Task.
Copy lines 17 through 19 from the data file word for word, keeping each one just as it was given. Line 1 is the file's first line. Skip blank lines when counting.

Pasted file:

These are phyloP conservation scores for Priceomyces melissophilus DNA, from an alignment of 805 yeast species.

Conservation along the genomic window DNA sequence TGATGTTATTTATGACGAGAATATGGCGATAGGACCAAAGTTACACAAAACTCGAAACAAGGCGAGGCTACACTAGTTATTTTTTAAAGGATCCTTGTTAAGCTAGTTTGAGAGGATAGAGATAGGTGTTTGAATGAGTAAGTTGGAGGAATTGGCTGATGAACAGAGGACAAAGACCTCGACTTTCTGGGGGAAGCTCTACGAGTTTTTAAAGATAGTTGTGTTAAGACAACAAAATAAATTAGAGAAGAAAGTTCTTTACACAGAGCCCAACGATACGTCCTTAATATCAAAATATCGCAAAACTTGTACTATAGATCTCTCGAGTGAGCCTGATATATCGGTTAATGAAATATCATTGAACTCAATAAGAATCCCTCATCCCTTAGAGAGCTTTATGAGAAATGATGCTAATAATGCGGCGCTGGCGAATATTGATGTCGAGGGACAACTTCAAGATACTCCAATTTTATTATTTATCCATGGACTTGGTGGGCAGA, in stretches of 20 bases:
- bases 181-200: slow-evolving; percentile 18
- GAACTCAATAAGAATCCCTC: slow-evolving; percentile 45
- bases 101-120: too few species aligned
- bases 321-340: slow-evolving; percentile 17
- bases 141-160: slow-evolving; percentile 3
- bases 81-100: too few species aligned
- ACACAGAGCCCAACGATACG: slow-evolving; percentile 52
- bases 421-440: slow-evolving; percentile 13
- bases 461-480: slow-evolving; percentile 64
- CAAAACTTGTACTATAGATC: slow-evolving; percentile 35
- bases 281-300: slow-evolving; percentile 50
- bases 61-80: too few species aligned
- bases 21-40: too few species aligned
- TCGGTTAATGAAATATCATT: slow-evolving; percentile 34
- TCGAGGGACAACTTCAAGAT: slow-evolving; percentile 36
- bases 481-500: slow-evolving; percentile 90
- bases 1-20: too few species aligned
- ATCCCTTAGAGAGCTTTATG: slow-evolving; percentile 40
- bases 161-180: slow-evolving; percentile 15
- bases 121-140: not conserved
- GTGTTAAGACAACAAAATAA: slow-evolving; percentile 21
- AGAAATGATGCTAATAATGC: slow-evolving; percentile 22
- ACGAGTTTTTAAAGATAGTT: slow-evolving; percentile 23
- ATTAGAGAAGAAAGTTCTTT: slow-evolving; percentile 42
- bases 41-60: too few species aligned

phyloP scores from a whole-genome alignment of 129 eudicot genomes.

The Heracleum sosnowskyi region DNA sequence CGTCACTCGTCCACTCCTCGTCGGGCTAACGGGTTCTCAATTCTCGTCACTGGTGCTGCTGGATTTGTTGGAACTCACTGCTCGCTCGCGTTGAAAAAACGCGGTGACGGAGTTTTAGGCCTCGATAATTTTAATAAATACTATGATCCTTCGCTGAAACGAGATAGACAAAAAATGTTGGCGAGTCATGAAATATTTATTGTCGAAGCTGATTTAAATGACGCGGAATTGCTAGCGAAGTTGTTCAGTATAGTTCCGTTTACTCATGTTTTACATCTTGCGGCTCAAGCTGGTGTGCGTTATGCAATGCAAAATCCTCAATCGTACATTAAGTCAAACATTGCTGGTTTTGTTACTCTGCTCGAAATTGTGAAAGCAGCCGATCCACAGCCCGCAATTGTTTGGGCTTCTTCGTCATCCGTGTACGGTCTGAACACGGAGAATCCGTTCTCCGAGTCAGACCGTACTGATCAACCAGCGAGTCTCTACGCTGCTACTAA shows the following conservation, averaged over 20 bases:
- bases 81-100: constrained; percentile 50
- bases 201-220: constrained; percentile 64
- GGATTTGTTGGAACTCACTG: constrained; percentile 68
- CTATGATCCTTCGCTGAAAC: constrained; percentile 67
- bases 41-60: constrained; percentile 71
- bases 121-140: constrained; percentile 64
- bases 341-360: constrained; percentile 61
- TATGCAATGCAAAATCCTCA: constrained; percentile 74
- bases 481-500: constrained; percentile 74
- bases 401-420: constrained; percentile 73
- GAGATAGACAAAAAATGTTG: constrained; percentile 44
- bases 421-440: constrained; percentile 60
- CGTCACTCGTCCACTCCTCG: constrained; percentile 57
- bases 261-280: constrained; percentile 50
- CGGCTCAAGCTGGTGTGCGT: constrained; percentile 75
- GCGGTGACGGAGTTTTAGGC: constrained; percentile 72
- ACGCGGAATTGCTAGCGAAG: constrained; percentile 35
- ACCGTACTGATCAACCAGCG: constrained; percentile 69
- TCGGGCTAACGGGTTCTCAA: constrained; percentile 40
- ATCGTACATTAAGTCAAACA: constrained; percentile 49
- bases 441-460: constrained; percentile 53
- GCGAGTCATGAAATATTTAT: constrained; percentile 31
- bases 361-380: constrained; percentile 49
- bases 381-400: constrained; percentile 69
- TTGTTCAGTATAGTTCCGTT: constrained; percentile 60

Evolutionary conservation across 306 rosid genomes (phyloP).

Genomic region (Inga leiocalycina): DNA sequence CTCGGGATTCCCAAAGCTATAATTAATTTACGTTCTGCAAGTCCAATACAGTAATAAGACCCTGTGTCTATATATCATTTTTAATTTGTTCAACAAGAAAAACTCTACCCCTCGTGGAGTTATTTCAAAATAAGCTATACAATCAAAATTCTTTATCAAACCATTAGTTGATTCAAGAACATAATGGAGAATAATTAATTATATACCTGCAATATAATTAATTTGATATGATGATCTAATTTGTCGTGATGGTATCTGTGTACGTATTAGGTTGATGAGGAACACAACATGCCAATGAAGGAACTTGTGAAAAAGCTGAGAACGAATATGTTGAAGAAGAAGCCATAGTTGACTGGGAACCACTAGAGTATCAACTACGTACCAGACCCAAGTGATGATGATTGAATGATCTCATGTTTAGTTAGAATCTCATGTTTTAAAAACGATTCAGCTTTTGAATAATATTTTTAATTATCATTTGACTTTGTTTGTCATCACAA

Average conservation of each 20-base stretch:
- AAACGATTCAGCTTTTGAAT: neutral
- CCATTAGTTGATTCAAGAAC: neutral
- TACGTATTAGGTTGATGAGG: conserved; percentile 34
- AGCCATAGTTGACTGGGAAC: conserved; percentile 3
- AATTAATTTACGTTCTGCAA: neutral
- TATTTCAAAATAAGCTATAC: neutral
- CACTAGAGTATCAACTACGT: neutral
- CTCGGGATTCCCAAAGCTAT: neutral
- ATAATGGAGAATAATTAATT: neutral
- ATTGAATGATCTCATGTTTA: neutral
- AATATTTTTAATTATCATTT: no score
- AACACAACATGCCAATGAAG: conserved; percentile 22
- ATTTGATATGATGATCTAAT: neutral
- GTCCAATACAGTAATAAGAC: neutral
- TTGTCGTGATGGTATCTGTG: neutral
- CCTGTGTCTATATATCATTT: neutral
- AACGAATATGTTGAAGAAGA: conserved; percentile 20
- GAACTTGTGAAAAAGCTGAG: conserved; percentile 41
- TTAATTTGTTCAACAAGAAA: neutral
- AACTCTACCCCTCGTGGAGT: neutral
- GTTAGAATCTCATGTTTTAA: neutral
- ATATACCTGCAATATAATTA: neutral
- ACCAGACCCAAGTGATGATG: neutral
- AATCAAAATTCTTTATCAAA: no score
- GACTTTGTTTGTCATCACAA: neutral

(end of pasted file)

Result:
- TCGAGGGACAACTTCAAGAT: slow-evolving; percentile 36
- bases 481-500: slow-evolving; percentile 90
- bases 1-20: too few species aligned